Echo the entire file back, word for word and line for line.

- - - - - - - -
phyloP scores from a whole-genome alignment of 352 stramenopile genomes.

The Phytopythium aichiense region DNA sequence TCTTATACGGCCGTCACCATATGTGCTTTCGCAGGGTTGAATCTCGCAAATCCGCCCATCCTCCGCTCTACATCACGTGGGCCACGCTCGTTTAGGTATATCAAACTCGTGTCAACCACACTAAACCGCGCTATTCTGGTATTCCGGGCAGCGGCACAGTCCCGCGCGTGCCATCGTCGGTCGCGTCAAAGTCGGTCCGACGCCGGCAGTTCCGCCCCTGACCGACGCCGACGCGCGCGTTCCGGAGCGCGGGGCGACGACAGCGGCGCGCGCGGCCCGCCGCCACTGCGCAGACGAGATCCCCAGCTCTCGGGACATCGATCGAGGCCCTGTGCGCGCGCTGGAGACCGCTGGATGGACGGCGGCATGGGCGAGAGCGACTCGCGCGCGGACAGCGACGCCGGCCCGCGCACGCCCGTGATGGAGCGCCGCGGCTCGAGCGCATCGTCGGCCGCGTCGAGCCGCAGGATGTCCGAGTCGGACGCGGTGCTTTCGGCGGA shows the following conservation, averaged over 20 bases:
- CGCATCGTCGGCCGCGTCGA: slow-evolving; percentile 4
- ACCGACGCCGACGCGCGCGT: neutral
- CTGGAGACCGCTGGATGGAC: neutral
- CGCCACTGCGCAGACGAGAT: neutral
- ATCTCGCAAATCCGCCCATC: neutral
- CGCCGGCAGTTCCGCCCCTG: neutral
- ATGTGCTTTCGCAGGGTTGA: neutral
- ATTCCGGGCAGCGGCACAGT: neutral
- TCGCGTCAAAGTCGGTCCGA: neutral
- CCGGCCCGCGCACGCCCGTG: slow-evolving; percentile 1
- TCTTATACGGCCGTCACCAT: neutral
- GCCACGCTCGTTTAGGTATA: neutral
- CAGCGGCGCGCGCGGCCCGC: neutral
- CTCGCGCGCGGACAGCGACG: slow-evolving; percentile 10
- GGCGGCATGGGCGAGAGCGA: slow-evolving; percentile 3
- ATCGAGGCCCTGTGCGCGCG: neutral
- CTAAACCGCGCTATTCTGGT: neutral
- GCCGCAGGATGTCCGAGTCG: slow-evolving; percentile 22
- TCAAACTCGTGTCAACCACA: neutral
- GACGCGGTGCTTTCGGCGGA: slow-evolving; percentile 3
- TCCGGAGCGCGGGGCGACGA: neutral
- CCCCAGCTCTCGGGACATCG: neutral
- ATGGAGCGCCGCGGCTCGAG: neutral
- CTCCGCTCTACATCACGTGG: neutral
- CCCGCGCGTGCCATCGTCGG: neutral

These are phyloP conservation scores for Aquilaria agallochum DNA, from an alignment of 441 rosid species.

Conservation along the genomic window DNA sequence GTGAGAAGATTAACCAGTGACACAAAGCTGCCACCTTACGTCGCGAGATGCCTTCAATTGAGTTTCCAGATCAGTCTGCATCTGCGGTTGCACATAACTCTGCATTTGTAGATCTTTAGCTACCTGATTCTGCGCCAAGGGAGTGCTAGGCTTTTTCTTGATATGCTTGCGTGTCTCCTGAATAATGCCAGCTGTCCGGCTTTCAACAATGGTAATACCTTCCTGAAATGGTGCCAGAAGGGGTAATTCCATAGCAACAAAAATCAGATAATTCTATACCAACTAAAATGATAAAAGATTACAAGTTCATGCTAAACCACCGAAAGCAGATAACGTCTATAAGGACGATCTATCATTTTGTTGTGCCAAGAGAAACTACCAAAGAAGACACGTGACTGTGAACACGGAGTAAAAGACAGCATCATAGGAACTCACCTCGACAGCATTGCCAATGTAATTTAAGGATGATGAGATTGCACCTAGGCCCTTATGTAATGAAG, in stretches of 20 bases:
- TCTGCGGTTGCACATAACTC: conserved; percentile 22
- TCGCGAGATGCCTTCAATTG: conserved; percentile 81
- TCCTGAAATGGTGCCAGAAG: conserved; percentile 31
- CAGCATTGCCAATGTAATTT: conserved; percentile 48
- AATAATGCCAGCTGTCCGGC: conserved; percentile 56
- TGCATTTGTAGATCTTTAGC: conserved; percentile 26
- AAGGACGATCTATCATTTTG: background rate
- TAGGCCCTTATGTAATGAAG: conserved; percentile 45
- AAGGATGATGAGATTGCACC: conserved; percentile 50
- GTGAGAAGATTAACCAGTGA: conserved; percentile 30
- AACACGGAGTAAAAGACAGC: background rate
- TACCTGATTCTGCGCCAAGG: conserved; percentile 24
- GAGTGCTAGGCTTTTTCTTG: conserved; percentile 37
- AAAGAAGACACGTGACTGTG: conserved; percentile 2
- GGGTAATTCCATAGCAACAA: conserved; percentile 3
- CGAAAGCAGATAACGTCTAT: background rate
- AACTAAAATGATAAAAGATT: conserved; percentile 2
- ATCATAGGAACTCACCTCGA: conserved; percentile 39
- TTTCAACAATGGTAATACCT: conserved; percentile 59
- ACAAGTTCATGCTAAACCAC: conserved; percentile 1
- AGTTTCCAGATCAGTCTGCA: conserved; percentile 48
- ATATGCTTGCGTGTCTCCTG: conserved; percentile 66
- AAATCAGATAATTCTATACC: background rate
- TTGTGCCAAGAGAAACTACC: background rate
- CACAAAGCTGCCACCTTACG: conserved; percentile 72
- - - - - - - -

phyloP scores from a whole-genome alignment of 352 stramenopile genomes.

The Phytopythium aichiense region DNA sequence TCTTATACGGCCGTCACCATATGTGCTTTCGCAGGGTTGAATCTCGCAAATCCGCCCATCCTCCGCTCTACATCACGTGGGCCACGCTCGTTTAGGTATATCAAACTCGTGTCAACCACACTAAACCGCGCTATTCTGGTATTCCGGGCAGCGGCACAGTCCCGCGCGTGCCATCGTCGGTCGCGTCAAAGTCGGTCCGACGCCGGCAGTTCCGCCCCTGACCGACGCCGACGCGCGCGTTCCGGAGCGCGGGGCGACGACAGCGGCGCGCGCGGCCCGCCGCCACTGCGCAGACGAGATCCCCAGCTCTCGGGACATCGATCGAGGCCCTGTGCGCGCGCTGGAGACCGCTGGATGGACGGCGGCATGGGCGAGAGCGACTCGCGCGCGGACAGCGACGCCGGCCCGCGCACGCCCGTGATGGAGCGCCGCGGCTCGAGCGCATCGTCGGCCGCGTCGAGCCGCAGGATGTCCGAGTCGGACGCGGTGCTTTCGGCGGA shows the following conservation, averaged over 20 bases:
- CGCATCGTCGGCCGCGTCGA: slow-evolving; percentile 4
- ACCGACGCCGACGCGCGCGT: neutral
- CTGGAGACCGCTGGATGGAC: neutral
- CGCCACTGCGCAGACGAGAT: neutral
- ATCTCGCAAATCCGCCCATC: neutral
- CGCCGGCAGTTCCGCCCCTG: neutral
- ATGTGCTTTCGCAGGGTTGA: neutral
- ATTCCGGGCAGCGGCACAGT: neutral
- TCGCGTCAAAGTCGGTCCGA: neutral
- CCGGCCCGCGCACGCCCGTG: slow-evolving; percentile 1
- TCTTATACGGCCGTCACCAT: neutral
- GCCACGCTCGTTTAGGTATA: neutral
- CAGCGGCGCGCGCGGCCCGC: neutral
- CTCGCGCGCGGACAGCGACG: slow-evolving; percentile 10
- GGCGGCATGGGCGAGAGCGA: slow-evolving; percentile 3
- ATCGAGGCCCTGTGCGCGCG: neutral
- CTAAACCGCGCTATTCTGGT: neutral
- GCCGCAGGATGTCCGAGTCG: slow-evolving; percentile 22
- TCAAACTCGTGTCAACCACA: neutral
- GACGCGGTGCTTTCGGCGGA: slow-evolving; percentile 3
- TCCGGAGCGCGGGGCGACGA: neutral
- CCCCAGCTCTCGGGACATCG: neutral
- ATGGAGCGCCGCGGCTCGAG: neutral
- CTCCGCTCTACATCACGTGG: neutral
- CCCGCGCGTGCCATCGTCGG: neutral

These are phyloP conservation scores for Aquilaria agallochum DNA, from an alignment of 441 rosid species.

Conservation along the genomic window DNA sequence GTGAGAAGATTAACCAGTGACACAAAGCTGCCACCTTACGTCGCGAGATGCCTTCAATTGAGTTTCCAGATCAGTCTGCATCTGCGGTTGCACATAACTCTGCATTTGTAGATCTTTAGCTACCTGATTCTGCGCCAAGGGAGTGCTAGGCTTTTTCTTGATATGCTTGCGTGTCTCCTGAATAATGCCAGCTGTCCGGCTTTCAACAATGGTAATACCTTCCTGAAATGGTGCCAGAAGGGGTAATTCCATAGCAACAAAAATCAGATAATTCTATACCAACTAAAATGATAAAAGATTACAAGTTCATGCTAAACCACCGAAAGCAGATAACGTCTATAAGGACGATCTATCATTTTGTTGTGCCAAGAGAAACTACCAAAGAAGACACGTGACTGTGAACACGGAGTAAAAGACAGCATCATAGGAACTCACCTCGACAGCATTGCCAATGTAATTTAAGGATGATGAGATTGCACCTAGGCCCTTATGTAATGAAG, in stretches of 20 bases:
- TCTGCGGTTGCACATAACTC: conserved; percentile 22
- TCGCGAGATGCCTTCAATTG: conserved; percentile 81
- TCCTGAAATGGTGCCAGAAG: conserved; percentile 31
- CAGCATTGCCAATGTAATTT: conserved; percentile 48
- AATAATGCCAGCTGTCCGGC: conserved; percentile 56
- TGCATTTGTAGATCTTTAGC: conserved; percentile 26
- AAGGACGATCTATCATTTTG: background rate
- TAGGCCCTTATGTAATGAAG: conserved; percentile 45
- AAGGATGATGAGATTGCACC: conserved; percentile 50
- GTGAGAAGATTAACCAGTGA: conserved; percentile 30
- AACACGGAGTAAAAGACAGC: background rate
- TACCTGATTCTGCGCCAAGG: conserved; percentile 24
- GAGTGCTAGGCTTTTTCTTG: conserved; percentile 37
- AAAGAAGACACGTGACTGTG: conserved; percentile 2
- GGGTAATTCCATAGCAACAA: conserved; percentile 3
- CGAAAGCAGATAACGTCTAT: background rate
- AACTAAAATGATAAAAGATT: conserved; percentile 2
- ATCATAGGAACTCACCTCGA: conserved; percentile 39
- TTTCAACAATGGTAATACCT: conserved; percentile 59
- ACAAGTTCATGCTAAACCAC: conserved; percentile 1
- AGTTTCCAGATCAGTCTGCA: conserved; percentile 48
- ATATGCTTGCGTGTCTCCTG: conserved; percentile 66
- AAATCAGATAATTCTATACC: background rate
- TTGTGCCAAGAGAAACTACC: background rate
- CACAAAGCTGCCACCTTACG: conserved; percentile 72